Why did your organization join academy?
- Leadership was familiar and interested in the Alliance for Innovation and integrating innovation into Charlottesville’s culture. This led to tying innovation to the strategic plan, organizational values and vision statement.
- With this increased focus on innovation, it led to engagement with the Alliance and the Innovation Academy as a way to advance this goal. Team leads were selected and worked to recruit team members to participate. This involved engagement with leadership, as well as employee emails and newsletter recruitment. There was a fair amount of interest, and ultimately a cross-functional team of 10 employees was selected.
What project did your team choose to complete and why?
- The team was able to define the project they would work on. With the cross-functional nature of the team, it was discovered that many didn’t know each other or have the ability to interact on a day-to-day basis. With an employee base of about 950 people, the group felt that in order to build a culture of innovation, the project should focus on ways to help employees build relationships and understand how different areas do and can work together.
- The team created the City Compass program, centered around employee engagement and building relationships and a sense of unity among new and existing city employees. The initial phase of the program centers around mentorship for new employees, creating opportunities for networking and learning from new employees who volunteer with the program. This includes introducing the program at orientation and one-on-one meet ups to give a peer-to-peer perspective on city programs and departments.
What cultural shifts or “aha” moments did you experience while participating in the Academy?
- Charlottesville had two goals at the beginning of the academy: Completion of the program and the project, and also the creation of an Innovation Team (or i-TEAM) in the organization to deepen and sustain innovation efforts. The ongoing nature of the i-TEAM has really helped to institutionalize innovation in a more formal way.
- There are no “dedicated” staff who have innovation as their primary job responsibility; rather the team is made up of employees from across the organization that are engaged in innovation efforts. The team meets monthly, and they have seen participation and interest grow as time goes on. Like many other organizations, the biggest barrier to not moving faster is that working on the proactive and new ideas competes for time with the day-to-day work to be done. But, they are fortunate to have a team of motivated people willing to help drive this forward and employees who want to contribute.
- At the same time as the organization was participating in the Innovation Academy, they also had some leadership changes which also influenced the culture, the focus on innovation, and buy-in to the employee engagement initiative.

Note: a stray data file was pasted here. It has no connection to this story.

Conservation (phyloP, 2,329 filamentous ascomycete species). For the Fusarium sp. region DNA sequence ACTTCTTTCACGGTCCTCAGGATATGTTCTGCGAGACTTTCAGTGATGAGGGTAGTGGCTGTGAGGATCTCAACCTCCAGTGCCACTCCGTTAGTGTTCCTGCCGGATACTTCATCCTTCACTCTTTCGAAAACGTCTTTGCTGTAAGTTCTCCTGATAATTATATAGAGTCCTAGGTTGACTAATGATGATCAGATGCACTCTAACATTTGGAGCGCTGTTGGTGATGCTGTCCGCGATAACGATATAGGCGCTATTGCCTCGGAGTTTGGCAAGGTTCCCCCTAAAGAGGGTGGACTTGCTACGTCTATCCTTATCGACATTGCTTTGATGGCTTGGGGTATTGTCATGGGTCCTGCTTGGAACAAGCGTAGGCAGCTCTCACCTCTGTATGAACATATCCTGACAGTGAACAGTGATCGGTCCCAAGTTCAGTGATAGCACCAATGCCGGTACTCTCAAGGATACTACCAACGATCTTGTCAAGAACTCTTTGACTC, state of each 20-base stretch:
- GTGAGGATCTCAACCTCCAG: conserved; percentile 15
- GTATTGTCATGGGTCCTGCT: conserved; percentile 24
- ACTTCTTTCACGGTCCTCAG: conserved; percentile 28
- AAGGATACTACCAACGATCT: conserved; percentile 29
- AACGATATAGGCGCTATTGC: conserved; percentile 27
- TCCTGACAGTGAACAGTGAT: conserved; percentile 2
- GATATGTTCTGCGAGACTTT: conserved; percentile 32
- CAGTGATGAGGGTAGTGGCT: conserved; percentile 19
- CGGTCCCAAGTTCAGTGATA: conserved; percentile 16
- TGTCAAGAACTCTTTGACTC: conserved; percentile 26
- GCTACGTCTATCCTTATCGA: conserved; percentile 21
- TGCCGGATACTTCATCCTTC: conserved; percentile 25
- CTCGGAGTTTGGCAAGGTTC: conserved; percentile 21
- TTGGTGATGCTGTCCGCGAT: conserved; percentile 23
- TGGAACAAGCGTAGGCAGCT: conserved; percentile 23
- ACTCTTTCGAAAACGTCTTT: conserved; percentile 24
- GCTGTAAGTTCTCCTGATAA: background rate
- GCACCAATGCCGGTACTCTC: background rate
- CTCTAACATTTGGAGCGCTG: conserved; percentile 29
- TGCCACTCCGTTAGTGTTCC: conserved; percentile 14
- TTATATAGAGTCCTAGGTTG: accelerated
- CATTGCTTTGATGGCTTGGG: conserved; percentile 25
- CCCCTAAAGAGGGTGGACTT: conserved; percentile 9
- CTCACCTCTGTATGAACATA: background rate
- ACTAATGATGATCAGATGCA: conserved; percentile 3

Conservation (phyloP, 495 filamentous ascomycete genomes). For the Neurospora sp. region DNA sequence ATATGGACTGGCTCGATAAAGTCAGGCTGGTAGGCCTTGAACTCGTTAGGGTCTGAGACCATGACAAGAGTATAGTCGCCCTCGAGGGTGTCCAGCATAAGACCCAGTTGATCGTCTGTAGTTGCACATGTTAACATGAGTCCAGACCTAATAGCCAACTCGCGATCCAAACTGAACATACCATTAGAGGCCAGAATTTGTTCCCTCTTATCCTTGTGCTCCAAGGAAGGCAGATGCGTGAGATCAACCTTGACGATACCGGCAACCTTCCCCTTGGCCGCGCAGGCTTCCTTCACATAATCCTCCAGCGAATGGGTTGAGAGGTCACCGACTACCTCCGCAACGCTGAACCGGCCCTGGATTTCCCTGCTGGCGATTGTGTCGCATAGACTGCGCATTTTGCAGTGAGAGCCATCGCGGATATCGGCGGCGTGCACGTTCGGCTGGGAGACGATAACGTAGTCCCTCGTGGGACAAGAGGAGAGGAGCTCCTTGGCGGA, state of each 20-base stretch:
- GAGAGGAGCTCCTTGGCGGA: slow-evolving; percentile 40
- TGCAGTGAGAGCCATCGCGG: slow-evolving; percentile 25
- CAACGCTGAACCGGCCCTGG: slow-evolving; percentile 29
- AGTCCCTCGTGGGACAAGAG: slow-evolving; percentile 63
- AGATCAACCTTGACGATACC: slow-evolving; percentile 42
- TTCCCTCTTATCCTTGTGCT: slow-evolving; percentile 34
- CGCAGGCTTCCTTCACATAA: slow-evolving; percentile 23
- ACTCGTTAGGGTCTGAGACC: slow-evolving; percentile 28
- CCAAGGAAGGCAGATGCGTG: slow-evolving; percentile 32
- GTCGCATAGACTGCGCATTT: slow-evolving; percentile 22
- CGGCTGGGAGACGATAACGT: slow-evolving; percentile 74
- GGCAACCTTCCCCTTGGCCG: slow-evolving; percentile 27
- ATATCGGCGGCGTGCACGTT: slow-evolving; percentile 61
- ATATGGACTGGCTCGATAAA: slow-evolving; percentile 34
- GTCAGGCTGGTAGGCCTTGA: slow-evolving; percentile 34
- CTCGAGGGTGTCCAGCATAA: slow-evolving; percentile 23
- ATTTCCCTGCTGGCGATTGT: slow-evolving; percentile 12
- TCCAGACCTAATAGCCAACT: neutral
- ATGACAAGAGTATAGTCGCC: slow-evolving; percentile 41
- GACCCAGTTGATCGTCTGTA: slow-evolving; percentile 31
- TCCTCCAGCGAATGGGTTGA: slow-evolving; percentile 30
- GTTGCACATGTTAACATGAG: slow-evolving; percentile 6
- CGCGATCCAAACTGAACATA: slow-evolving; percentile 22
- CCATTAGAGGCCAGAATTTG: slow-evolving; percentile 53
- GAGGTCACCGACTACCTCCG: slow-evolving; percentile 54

- The i-TEAM not only focuses on the City Compass program, but also on supporting other innovation ideas and projects (open data portal is an example, as well as an event for pitching new ideas which saw 30 employees engage with the team to move ideas forward).
- The "aha" moment of it all: the Academy curriculum that focus on the element of failure being a part of innovation and forward progress. Local government can sometimes be resistant to change due to fear of failing. But, the Charlottesville team learned that thinking through ideas, taking smart risk and learning and evolving ideas from what works AND what didn’t is a critical part of innovation. Also, leadership buy-in and support for operating in this way is critical.
What are the next steps for the project you completed?
- City Compass: Looking to expand this to include in-depth tours of the city with department guides to show employees around and answer questions. This may also include open houses. Also, looking to expand this to current employees (beyond just new employees).
- Looking to continue the "Pitch an Idea" event and host these on a regular basis (considering a fall/spring time frame and looking for ways to encourage employees to bring forward “quick wins” ideas).
- Also, will be evaluating ways to recognize the employees that work on driving innovation forward, both on the team and in bringing ideas forward or serving as department guides. Through all these contributions, Charlottesville is able to continue to grow their culture of innovation.
Any advice on how organizations can begin transforming their culture of innovation?
- Embrace failure, it doesn’t have to be smooth right away
- Buy-in support and leadership is critical. Continue to educate and engage leadership on direction and results and the importance of an innovative culture
- Have a mindset at the beginning of the Academy that this is the first step in a long-standing innovation journey.